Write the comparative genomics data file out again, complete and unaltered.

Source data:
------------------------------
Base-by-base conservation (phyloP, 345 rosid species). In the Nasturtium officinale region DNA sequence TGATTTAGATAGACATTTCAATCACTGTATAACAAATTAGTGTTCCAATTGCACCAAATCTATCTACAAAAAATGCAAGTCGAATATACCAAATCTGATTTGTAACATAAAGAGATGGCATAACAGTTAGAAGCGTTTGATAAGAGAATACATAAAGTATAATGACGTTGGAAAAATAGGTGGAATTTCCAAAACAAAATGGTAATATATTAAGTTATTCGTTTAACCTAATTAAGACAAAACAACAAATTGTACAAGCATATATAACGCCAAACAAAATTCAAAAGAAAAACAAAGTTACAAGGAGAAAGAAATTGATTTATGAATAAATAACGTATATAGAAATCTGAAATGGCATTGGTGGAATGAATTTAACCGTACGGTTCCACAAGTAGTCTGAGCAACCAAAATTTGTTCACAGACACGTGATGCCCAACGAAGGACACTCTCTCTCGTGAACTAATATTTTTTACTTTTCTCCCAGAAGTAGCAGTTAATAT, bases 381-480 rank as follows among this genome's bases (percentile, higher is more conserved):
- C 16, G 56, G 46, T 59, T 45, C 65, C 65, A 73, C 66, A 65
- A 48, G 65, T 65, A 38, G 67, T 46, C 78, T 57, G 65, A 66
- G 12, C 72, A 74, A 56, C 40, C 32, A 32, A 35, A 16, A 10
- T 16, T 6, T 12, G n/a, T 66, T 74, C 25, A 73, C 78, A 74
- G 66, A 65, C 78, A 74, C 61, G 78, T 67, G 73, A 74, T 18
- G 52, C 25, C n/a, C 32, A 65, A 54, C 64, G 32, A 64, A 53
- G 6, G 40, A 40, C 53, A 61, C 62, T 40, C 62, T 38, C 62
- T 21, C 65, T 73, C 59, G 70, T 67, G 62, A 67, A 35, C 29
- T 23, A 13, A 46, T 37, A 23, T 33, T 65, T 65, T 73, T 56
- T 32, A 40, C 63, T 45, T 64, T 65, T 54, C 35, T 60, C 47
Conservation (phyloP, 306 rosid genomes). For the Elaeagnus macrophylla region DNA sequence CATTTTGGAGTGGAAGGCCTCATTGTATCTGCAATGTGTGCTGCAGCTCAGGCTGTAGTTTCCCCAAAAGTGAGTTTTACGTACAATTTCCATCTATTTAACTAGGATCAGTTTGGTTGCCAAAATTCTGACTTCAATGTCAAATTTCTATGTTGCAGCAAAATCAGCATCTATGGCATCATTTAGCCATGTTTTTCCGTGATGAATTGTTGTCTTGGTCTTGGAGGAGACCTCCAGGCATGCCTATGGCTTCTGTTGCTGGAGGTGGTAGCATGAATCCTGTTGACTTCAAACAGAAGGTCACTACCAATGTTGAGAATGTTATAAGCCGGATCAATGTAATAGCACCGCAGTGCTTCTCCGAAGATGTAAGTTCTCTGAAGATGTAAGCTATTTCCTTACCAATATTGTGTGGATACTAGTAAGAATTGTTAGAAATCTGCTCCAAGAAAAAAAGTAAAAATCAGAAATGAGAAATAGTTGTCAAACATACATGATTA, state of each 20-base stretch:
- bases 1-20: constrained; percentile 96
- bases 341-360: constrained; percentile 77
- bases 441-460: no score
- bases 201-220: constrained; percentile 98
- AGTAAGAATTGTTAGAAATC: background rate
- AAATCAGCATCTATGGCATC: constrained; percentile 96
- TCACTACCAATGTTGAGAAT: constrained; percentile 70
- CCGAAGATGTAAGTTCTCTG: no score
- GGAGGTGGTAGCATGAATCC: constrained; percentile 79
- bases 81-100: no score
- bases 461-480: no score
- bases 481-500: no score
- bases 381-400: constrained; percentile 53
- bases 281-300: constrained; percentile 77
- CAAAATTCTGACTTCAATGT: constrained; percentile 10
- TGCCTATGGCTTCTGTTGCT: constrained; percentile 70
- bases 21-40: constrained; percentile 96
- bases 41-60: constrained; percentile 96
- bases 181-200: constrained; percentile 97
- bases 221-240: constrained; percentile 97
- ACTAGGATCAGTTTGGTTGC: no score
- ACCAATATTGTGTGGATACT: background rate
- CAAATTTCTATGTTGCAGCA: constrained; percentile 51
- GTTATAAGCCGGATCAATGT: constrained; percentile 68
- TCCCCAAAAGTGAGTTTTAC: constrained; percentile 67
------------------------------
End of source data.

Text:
Base-by-base conservation (phyloP, 345 rosid species). In the Nasturtium officinale region DNA sequence TGATTTAGATAGACATTTCAATCACTGTATAACAAATTAGTGTTCCAATTGCACCAAATCTATCTACAAAAAATGCAAGTCGAATATACCAAATCTGATTTGTAACATAAAGAGATGGCATAACAGTTAGAAGCGTTTGATAAGAGAATACATAAAGTATAATGACGTTGGAAAAATAGGTGGAATTTCCAAAACAAAATGGTAATATATTAAGTTATTCGTTTAACCTAATTAAGACAAAACAACAAATTGTACAAGCATATATAACGCCAAACAAAATTCAAAAGAAAAACAAAGTTACAAGGAGAAAGAAATTGATTTATGAATAAATAACGTATATAGAAATCTGAAATGGCATTGGTGGAATGAATTTAACCGTACGGTTCCACAAGTAGTCTGAGCAACCAAAATTTGTTCACAGACACGTGATGCCCAACGAAGGACACTCTCTCTCGTGAACTAATATTTTTTACTTTTCTCCCAGAAGTAGCAGTTAATAT, bases 381-480 rank as follows among this genome's bases (percentile, higher is more conserved):
- C 16, G 56, G 46, T 59, T 45, C 65, C 65, A 73, C 66, A 65
- A 48, G 65, T 65, A 38, G 67, T 46, C 78, T 57, G 65, A 66
- G 12, C 72, A 74, A 56, C 40, C 32, A 32, A 35, A 16, A 10
- T 16, T 6, T 12, G n/a, T 66, T 74, C 25, A 73, C 78, A 74
- G 66, A 65, C 78, A 74, C 61, G 78, T 67, G 73, A 74, T 18
- G 52, C 25, C n/a, C 32, A 65, A 54, C 64, G 32, A 64, A 53
- G 6, G 40, A 40, C 53, A 61, C 62, T 40, C 62, T 38, C 62
- T 21, C 65, T 73, C 59, G 70, T 67, G 62, A 67, A 35, C 29
- T 23, A 13, A 46, T 37, A 23, T 33, T 65, T 65, T 73, T 56
- T 32, A 40, C 63, T 45, T 64, T 65, T 54, C 35, T 60, C 47
Conservation (phyloP, 306 rosid genomes). For the Elaeagnus macrophylla region DNA sequence CATTTTGGAGTGGAAGGCCTCATTGTATCTGCAATGTGTGCTGCAGCTCAGGCTGTAGTTTCCCCAAAAGTGAGTTTTACGTACAATTTCCATCTATTTAACTAGGATCAGTTTGGTTGCCAAAATTCTGACTTCAATGTCAAATTTCTATGTTGCAGCAAAATCAGCATCTATGGCATCATTTAGCCATGTTTTTCCGTGATGAATTGTTGTCTTGGTCTTGGAGGAGACCTCCAGGCATGCCTATGGCTTCTGTTGCTGGAGGTGGTAGCATGAATCCTGTTGACTTCAAACAGAAGGTCACTACCAATGTTGAGAATGTTATAAGCCGGATCAATGTAATAGCACCGCAGTGCTTCTCCGAAGATGTAAGTTCTCTGAAGATGTAAGCTATTTCCTTACCAATATTGTGTGGATACTAGTAAGAATTGTTAGAAATCTGCTCCAAGAAAAAAAGTAAAAATCAGAAATGAGAAATAGTTGTCAAACATACATGATTA, state of each 20-base stretch:
- bases 1-20: constrained; percentile 96
- bases 341-360: constrained; percentile 77
- bases 441-460: no score
- bases 201-220: constrained; percentile 98
- AGTAAGAATTGTTAGAAATC: background rate
- AAATCAGCATCTATGGCATC: constrained; percentile 96
- TCACTACCAATGTTGAGAAT: constrained; percentile 70
- CCGAAGATGTAAGTTCTCTG: no score
- GGAGGTGGTAGCATGAATCC: constrained; percentile 79
- bases 81-100: no score
- bases 461-480: no score
- bases 481-500: no score
- bases 381-400: constrained; percentile 53
- bases 281-300: constrained; percentile 77
- CAAAATTCTGACTTCAATGT: constrained; percentile 10
- TGCCTATGGCTTCTGTTGCT: constrained; percentile 70
- bases 21-40: constrained; percentile 96
- bases 41-60: constrained; percentile 96
- bases 181-200: constrained; percentile 97
- bases 221-240: constrained; percentile 97
- ACTAGGATCAGTTTGGTTGC: no score
- ACCAATATTGTGTGGATACT: background rate
- CAAATTTCTATGTTGCAGCA: constrained; percentile 51
- GTTATAAGCCGGATCAATGT: constrained; percentile 68
- TCCCCAAAAGTGAGTTTTAC: constrained; percentile 67